The power of illogicality

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The power of illogicality

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Hunter Brown, Life Editor

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Aldous Huxley said in his book, “Do what you will: Twelve Essays” that “consistency is contrary to nature, contrary to life. The only completely consistent people are the dead.” Donald Trump has been feeding off inconsistency from the start. He feeds off the dead, as Huxley would say it, because if the consistent are dead, then Trump is living off all of us.

After many months of Trump’s domination in the Republican primaries, it has finally come to an end for the other Republican candidates, and probably the entire party.

With Ted Cruz and John Kasich suspending their campaigns after Trump winning Indiana by over 20 percent of the votes, the competition for the Republicans has shifted to beating the Democrats in the general election polls.

So far Trump has shown that even though many believe that it’s preposterous to think he could even win, he can still win. He feeds off the fact of disbelief, and he has been doing it ever since he said that he would be running for president last year. But how exactly has he done that?

Trump’s inclination to be inconsistent has political strategists confounded and confused by what Trump can do with the power of rhetoric. Through every interview and every speech that Mr. Trump gives, he continuously succeeds in fooling all of us in his contradictory ideals, but that’s what his followers love.

It seems as though no matter what he may say, it simply doesn’t matter–only the fact that he is here, right now, and he is saying it, something that no one in politics has ever done. But how does he do this? It seems as if all the other candidates are seemingly held to different standards. Every candidate is held accountable for what they say. After all, isn’t that the way it’s supposed to be?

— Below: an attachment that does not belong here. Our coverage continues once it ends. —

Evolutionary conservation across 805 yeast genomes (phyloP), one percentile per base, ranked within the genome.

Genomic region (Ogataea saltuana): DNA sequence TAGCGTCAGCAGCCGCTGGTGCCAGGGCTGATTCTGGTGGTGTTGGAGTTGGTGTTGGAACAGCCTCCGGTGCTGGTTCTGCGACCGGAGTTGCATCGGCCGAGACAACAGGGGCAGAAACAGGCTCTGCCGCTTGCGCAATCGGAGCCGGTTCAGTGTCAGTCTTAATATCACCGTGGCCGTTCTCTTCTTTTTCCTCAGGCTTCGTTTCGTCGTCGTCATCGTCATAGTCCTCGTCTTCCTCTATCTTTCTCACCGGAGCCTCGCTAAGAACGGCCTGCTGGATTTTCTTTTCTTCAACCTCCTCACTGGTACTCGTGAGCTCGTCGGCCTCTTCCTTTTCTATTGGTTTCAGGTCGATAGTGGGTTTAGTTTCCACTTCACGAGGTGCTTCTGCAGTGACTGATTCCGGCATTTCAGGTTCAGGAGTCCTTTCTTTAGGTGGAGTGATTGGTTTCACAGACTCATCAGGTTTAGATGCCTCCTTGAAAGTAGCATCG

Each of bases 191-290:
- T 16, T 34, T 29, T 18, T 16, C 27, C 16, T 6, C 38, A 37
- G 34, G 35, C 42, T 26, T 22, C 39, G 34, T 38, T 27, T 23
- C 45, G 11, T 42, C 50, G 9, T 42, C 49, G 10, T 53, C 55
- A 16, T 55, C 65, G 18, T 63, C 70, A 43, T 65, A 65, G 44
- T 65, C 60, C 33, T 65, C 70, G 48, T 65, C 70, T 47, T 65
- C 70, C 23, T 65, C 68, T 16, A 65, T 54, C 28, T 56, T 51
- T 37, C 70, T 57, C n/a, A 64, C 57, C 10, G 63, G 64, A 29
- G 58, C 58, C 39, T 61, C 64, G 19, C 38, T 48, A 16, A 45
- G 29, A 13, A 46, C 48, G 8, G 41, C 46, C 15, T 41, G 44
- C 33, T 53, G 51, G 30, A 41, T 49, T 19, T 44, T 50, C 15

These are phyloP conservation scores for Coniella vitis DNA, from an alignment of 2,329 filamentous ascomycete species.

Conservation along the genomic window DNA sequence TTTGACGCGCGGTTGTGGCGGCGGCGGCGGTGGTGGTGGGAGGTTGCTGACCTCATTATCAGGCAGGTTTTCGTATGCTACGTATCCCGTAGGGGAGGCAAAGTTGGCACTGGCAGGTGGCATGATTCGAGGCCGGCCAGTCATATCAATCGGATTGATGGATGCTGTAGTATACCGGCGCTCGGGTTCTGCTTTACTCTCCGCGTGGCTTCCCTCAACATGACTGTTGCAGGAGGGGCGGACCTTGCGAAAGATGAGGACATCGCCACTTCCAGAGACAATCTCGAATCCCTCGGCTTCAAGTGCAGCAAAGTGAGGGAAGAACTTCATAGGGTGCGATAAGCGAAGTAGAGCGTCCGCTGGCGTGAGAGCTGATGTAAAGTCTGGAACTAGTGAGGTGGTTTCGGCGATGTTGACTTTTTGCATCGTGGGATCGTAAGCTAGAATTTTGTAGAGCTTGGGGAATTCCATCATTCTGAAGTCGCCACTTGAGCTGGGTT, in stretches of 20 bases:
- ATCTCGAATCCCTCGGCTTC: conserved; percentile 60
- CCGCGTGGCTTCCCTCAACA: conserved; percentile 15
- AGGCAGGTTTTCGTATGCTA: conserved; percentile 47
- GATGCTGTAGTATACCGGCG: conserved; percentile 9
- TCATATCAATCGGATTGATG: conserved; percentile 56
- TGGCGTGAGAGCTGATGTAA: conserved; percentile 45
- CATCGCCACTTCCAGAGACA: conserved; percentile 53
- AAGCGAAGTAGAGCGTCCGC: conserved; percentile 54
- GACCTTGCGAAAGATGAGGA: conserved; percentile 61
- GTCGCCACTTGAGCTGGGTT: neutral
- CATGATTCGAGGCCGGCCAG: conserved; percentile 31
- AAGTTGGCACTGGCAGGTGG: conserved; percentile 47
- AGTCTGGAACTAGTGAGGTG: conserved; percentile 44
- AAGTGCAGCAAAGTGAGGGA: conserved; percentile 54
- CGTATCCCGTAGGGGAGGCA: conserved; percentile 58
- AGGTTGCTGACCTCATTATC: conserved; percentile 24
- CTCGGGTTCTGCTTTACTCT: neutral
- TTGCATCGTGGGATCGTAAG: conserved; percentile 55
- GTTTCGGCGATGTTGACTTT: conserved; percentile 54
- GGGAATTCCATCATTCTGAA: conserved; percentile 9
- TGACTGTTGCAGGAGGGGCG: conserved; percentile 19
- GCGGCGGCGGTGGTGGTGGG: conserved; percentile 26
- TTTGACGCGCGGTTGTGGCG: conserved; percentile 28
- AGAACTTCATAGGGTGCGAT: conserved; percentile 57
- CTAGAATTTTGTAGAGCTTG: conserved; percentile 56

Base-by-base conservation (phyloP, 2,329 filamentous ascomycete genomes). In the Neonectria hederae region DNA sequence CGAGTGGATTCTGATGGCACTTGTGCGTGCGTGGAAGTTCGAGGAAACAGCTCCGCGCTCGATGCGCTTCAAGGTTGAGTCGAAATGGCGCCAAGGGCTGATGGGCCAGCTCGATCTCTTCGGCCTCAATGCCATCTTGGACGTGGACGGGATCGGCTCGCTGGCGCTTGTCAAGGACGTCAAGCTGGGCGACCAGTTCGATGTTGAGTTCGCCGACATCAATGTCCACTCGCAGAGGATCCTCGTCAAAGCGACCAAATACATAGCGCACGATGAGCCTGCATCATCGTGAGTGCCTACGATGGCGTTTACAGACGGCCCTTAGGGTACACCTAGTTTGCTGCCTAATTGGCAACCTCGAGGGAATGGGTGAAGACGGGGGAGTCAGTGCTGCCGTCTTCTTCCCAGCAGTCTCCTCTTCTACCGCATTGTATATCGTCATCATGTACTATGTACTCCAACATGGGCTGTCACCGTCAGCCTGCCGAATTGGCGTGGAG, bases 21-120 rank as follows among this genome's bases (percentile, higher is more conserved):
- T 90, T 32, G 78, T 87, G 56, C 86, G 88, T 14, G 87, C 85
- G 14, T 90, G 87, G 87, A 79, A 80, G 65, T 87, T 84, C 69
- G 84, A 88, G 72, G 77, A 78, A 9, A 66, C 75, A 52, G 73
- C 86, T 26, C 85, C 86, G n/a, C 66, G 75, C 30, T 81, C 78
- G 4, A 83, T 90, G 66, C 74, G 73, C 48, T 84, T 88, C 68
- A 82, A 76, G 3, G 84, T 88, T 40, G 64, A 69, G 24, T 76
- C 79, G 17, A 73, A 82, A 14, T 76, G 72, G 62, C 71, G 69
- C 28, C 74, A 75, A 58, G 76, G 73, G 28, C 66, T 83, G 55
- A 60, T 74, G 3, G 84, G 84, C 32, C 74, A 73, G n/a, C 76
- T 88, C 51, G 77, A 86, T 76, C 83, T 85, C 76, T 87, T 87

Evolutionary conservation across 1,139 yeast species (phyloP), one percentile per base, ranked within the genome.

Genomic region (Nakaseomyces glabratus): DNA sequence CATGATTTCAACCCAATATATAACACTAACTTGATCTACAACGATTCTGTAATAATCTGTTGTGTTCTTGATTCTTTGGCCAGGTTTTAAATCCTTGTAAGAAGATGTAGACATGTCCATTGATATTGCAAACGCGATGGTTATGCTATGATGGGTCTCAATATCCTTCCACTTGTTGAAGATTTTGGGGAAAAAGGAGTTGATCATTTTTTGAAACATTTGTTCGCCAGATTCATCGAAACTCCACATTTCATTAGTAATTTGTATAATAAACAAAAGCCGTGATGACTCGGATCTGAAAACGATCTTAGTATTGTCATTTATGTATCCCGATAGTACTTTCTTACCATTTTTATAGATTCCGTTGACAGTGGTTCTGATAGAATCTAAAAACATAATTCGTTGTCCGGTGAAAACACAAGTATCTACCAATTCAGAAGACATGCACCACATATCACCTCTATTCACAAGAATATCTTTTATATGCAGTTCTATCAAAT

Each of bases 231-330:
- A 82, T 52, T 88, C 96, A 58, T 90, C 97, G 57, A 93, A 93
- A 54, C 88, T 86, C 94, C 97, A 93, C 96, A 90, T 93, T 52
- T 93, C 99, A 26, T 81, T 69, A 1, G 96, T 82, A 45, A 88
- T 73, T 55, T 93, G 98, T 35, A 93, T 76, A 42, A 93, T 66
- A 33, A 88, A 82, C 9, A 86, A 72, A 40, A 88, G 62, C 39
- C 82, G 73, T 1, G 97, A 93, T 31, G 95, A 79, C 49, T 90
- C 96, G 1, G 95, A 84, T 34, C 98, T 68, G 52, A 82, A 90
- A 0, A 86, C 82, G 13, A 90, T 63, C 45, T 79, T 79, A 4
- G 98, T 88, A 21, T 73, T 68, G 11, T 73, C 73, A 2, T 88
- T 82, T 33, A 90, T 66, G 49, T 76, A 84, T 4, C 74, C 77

An example of Trump’s ability to be inconsistent took place early in the stage of primaries when Mr. Trump refused to condemn the Ku Klux Klan and other white nationalists who were endorsing him. Trump later condemned such groups. Yet many of the white supremacists that had been supporting him, such as David Duke,  and they continue to support him. Why?

I believe that the answer lies in the power of contradiction, and Trump’s effective use of it. It continues to tell us exactly who Trump is, that he may actually be a change that we have never seen.

So what’s wrong with contradicting yourself? Well one can be that it leads to incongruity. You can obtain any idea from a contradiction in a few simple steps. However, that is precisely what makes the flaw so useful from the point of view of political psychology – the more the deliberate the contradiction the better.

Something that politicians seem to do often is to “walk back” comments because that may have misspoken, or because the comment didn’t receive very good recognition from the media. But contradiction is the same as walking back a comment. If you happen to contradict yourself, it doesn’t mean you misspoke like you would have if you walked back a comment.

If you walk a comment back, you are taking accountability for what you said. If you contradict yourself, you put the credit on the shoulders of the listener. If I were to deny something I earlier avowed, then as a listener, you are left having to decide what what I really meant. And if you’ve taken a few psychology classes in your time (or if you’re prone to having good common sense), you would know that humans are all disposed to being “confirmation biased.” Therefore, we tend to decipher evidence to fit what we already believe.

So if we were not for abortion, we can read upon Trump’s remarks that he also isn’t for abortion. As his remarks state that he wanted to punish women for getting abortion, he has before said in a 1999 interview that he was “very pro-choice” and that he “hates the concept of abortion” but still believes in choice. Just as after he mentioned that women should get punished for getting abortion, he later changed his mind mentioning that “Only doctors should be punished; women are victims.”

Everyone has their own opinion about problems around the country, so you truly need to study on what politicians truly mean when they speak about their ideals. Of course we are aware of those politicians with different views than us. So that very fact can lead us to being prone to “conformation bias.”

As we see in George Orwell’s “1984,” the protagonist is tortured until he agrees that two plus two equals five. That is the deep power of contradiction. Though the character knows the truth, the torturer makes it clear to him that there is no truth other than what he is telling him. Don’t let political inconsistency make you give up on critical thinking.